To create the public service announcements, XM Satellite Radio, the nation's leading provider of satellite radio with well over 2 million subscribers, leverages its relationships with celebrities and its state-of-the-art recording studios. The compelling and often emotionally poignant spots are readily available to radio stations nationwide to download from a customized website, www.marrowpsa.com. Individuals, too, may download the PSAs and forward them to their local radio stations to promote donor drives.
In addition, XM Satellite Radio conducts donor drives among its own employees; actively encourages its business partners to appeal to their employees to join the Registry; and sponsors events to raise awareness of the important work of NMDP and The Marrow Foundation, such as the Unity Conference, which every four years brings together the nation’s minority journalists. These activities have met with significant success. A quarter of XM’s nearly 500 employees have joined the Registry, half of whom are of diverse backgrounds. And recently, the Delphi Corporation, XM’s largest manufacturing partner, has agreed to sponsor an employee donor drive.
For two XM Satellite Radio executives, President and Chief Executive Officer Hugh Panero and Director of Branding and Communications Allen Goldberg, the partnership is especially personal. Hugh’s wife, Mary Beth Durkin, successfully fought leukemia with an unrelated marrow transplant in June 2003, the search for which was facilitated by the NMDP. With good health and great joy, Mary Beth has just watched her children Liam and Sophia go off to second and sixth grades respectively.
Just before Allen joined XM Satellite Radio in early 2003, his seven year-old son, Henry, died from complications of graft-versus-host disease, two-and-a-half years after a bone marrow transplant. Their experiences, as well as Hugh’s membership on the board of The Marrow Foundation, inspire the company’s commitment.
“My goal is that XM plays a major role in bringing awareness to the NMDP,” says Hugh. “Our role should be to build awareness that the NMDP saves thousands of lives every year so that people can feel good about contributing to build a donor base or fund research to cure the blood diseases.
“There are a number of advancements on the horizon that promise to be very powerful – and they are advancements in which the NMDP and The Marrow Foundation can play strong roles. But one of the first big steps is building awareness of these two organizations. I think an entertainment company such as ours can help facilitate that.”
“Every company can make a difference in the Registry. Small businesses like ours can make an impact in just the same way that larger ones can,” says Chance Patterson, XM Satellite Radio’s Vice President, Corporate Affairs. “It’s pretty simple to do. You get the word out about the Registry, explain to people why it’s important and it sells itself.”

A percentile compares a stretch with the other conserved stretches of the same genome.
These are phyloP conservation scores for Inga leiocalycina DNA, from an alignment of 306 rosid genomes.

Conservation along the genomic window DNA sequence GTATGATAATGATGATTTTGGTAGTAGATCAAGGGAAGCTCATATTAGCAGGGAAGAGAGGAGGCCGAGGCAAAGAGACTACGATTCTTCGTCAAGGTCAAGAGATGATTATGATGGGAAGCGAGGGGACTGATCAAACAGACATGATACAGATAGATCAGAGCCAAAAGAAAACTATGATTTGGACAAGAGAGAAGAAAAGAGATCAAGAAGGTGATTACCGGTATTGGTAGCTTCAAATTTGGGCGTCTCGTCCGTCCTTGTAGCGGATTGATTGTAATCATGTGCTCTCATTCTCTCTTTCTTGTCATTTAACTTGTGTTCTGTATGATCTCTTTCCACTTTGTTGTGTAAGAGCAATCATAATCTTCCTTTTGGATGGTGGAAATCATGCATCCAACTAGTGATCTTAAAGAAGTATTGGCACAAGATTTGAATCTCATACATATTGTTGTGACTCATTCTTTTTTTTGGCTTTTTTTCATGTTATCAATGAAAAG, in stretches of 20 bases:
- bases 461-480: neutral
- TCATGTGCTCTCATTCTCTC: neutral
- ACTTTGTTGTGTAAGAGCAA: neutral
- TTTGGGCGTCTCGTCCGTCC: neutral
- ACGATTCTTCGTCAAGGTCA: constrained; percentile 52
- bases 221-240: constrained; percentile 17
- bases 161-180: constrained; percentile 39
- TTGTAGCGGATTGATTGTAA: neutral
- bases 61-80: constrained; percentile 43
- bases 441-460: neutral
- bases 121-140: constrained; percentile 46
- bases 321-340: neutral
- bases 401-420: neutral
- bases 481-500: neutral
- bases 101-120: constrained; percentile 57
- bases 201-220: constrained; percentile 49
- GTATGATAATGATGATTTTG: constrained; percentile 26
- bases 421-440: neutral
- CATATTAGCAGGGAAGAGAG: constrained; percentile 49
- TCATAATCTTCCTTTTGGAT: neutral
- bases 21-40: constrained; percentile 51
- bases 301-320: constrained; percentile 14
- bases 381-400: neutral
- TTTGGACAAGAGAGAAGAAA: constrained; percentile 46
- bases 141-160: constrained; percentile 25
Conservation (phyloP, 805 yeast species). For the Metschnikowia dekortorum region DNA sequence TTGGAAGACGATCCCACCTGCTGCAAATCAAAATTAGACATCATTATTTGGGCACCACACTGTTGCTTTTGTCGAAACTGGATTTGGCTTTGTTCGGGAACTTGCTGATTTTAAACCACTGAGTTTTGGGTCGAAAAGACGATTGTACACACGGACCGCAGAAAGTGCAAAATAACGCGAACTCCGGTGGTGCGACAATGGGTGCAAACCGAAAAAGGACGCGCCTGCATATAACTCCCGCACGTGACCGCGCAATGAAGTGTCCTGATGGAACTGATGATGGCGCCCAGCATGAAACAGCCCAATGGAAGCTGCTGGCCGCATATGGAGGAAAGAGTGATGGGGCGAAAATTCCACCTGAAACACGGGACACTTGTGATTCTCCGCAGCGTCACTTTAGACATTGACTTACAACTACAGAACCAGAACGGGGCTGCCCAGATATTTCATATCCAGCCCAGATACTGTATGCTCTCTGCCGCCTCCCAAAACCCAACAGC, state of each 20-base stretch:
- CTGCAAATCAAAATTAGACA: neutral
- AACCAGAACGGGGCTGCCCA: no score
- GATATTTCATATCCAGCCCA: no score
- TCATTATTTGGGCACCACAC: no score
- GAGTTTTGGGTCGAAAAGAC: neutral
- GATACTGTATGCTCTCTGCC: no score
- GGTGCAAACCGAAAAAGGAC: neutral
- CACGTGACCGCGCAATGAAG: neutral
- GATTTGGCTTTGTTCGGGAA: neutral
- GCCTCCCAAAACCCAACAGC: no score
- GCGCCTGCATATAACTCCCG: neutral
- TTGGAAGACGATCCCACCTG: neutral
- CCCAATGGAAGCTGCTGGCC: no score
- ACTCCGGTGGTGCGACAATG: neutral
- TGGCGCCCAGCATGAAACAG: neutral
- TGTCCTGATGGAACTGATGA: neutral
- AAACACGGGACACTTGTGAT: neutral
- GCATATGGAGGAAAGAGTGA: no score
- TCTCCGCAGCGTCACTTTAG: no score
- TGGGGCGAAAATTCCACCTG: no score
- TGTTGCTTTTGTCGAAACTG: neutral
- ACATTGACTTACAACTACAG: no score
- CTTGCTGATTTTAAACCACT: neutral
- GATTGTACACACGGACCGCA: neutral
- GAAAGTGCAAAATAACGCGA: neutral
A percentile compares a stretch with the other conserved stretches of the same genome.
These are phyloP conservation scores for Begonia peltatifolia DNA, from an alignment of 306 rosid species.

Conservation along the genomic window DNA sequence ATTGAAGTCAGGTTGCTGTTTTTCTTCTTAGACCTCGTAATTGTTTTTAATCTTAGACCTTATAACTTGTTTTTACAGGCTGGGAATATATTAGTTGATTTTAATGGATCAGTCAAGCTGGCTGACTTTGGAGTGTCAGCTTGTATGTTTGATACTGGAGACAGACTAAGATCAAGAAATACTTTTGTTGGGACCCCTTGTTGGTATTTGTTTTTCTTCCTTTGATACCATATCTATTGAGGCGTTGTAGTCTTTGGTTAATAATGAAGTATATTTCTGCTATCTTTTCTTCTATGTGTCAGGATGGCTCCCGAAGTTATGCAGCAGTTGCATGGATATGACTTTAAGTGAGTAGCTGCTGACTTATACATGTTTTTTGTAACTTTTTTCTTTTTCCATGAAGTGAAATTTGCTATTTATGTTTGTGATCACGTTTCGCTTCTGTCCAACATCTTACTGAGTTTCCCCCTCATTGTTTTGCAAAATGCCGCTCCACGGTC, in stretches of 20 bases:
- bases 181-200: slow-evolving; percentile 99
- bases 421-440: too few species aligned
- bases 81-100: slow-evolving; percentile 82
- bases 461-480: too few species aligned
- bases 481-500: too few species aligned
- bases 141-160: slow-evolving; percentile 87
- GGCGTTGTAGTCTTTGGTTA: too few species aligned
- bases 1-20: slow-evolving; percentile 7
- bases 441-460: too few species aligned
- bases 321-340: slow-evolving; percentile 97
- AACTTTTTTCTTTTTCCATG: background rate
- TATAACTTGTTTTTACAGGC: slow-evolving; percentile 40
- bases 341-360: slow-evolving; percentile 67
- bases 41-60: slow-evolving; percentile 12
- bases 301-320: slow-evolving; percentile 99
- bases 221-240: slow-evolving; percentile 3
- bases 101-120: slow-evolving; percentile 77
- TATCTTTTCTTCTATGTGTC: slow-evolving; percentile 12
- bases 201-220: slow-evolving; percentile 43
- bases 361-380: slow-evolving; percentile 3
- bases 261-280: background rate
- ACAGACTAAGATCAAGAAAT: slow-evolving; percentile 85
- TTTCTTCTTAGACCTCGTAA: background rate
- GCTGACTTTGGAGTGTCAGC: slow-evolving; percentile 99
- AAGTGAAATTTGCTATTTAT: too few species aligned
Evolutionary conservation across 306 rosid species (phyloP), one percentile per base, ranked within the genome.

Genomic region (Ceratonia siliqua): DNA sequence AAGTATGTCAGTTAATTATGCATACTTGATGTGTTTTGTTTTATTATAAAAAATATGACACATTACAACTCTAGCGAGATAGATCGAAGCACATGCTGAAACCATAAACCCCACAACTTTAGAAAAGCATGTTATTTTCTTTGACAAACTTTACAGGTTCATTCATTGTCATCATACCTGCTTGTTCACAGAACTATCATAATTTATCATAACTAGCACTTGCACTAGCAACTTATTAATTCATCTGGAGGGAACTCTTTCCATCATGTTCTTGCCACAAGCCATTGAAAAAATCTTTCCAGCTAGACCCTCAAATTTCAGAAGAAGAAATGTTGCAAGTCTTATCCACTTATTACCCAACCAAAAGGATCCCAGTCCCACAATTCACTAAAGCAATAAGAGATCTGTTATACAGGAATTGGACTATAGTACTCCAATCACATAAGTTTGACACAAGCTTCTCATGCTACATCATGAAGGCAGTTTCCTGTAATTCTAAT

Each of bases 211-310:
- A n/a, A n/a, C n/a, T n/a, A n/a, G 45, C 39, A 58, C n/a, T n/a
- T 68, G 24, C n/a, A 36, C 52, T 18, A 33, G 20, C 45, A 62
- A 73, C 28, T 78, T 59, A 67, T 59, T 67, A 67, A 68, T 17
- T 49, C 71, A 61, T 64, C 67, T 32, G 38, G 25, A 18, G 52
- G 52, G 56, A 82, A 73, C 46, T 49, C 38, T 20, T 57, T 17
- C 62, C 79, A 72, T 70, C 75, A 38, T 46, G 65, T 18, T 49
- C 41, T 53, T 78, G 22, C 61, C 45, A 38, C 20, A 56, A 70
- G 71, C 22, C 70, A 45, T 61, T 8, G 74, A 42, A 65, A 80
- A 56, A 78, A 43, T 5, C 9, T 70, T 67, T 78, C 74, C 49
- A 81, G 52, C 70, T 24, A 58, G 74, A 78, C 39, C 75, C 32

Because of his son’s illness, Allen and his wife had conducted a donor search through the NMDP. Joining XM Satellite Radio soon after Henry’s death and helping to produce the company’s public service campaign and attracting more donors to join the Registry helped buffer the pain of his loss.
“In only my first week at work I unexpectedly found myself sitting across a conference room table from representatives of The Marrow Foundation and NMDP,” he says. “I thought, ‘What an incredible opportunity for me to do something in my work that means so much to me in my personal life.’”
“My dream is that this partnership will save lives -- that we can bring hope to families who need it the most.”
Monday, September 13, 2004
Lisa wrote a story about a boy named Thomas that appeared in the magazine where she once wrote a story about you and Molly.
It was a really wonderful story. I started to cry when she told how Thomas' daddy taught his class about the disease that Thomas has called Cerebal Palsy. I didn't stop until well after I finished reading it.
Thomas and his Mommy and Daddy are all very special people. We are all lucky to have Lisa tell our stories.
Protester dressed as Batman scales Buckingham Palace
By Associated Press
Monday, September 13, 2004
LONDON - Yes, that was Batman scaling up the front wall of Buckingham Palace today.
At least a protester dressed as the caped crusader.
Other protesters and witnesses say the man reached a ledge near the balcony where the royal family appears on ceremonial occasions.
The protester, a 33-year-old man, belongs to a group that seeks greater custody rights for fathers.
No member of the royal family was at the palace.
A spokesman for Fathers 4 Justice says the protest was timed to coincide with the trial of another member of the group, who is accused of throwing purple flour at Prime Minister Tony Blair in the House of Commons in May.
Thursday, September 09, 2004
We went to parent's night at The Gan last night. I told Mom that I kept drifting in and out of being sad. At one point I did get teary but I was okay most of the time. After a big assembly we went to Joe's class and met with Cheryl and Jane his teachers. Cheryl teaches there because she was our friend and Mom told her she should check out the school. And you went to The Gan in the first place because Jane was our neighbor and suggested we take a look. One other cool thing is that Scudi is the nanny for one of the other kids in Joe's class. Mom thinks she is going to freak out when she sees Joe and how much he looks like you. Aunt Tracey is teaching there again so it will be great to see her all the time.
Before we left Mom and I went upstairs to see your memorial plaque. We've looked before and haven't been able to find it. I had asked someone where it was so I knew where to look this time.
The really nice thing is that you are on the same column as Allison Atlas. It was just the anniversary of her death. That is why the lights are on next to the plaque. I am glad we found you.
Tuesday, September 07, 2004
Today was Jack's first day of school. He is in the second grade. His teacher is Mrs. Kaye. I know that you were a big Mrs. Kaye fan. He was very excited. It was cute.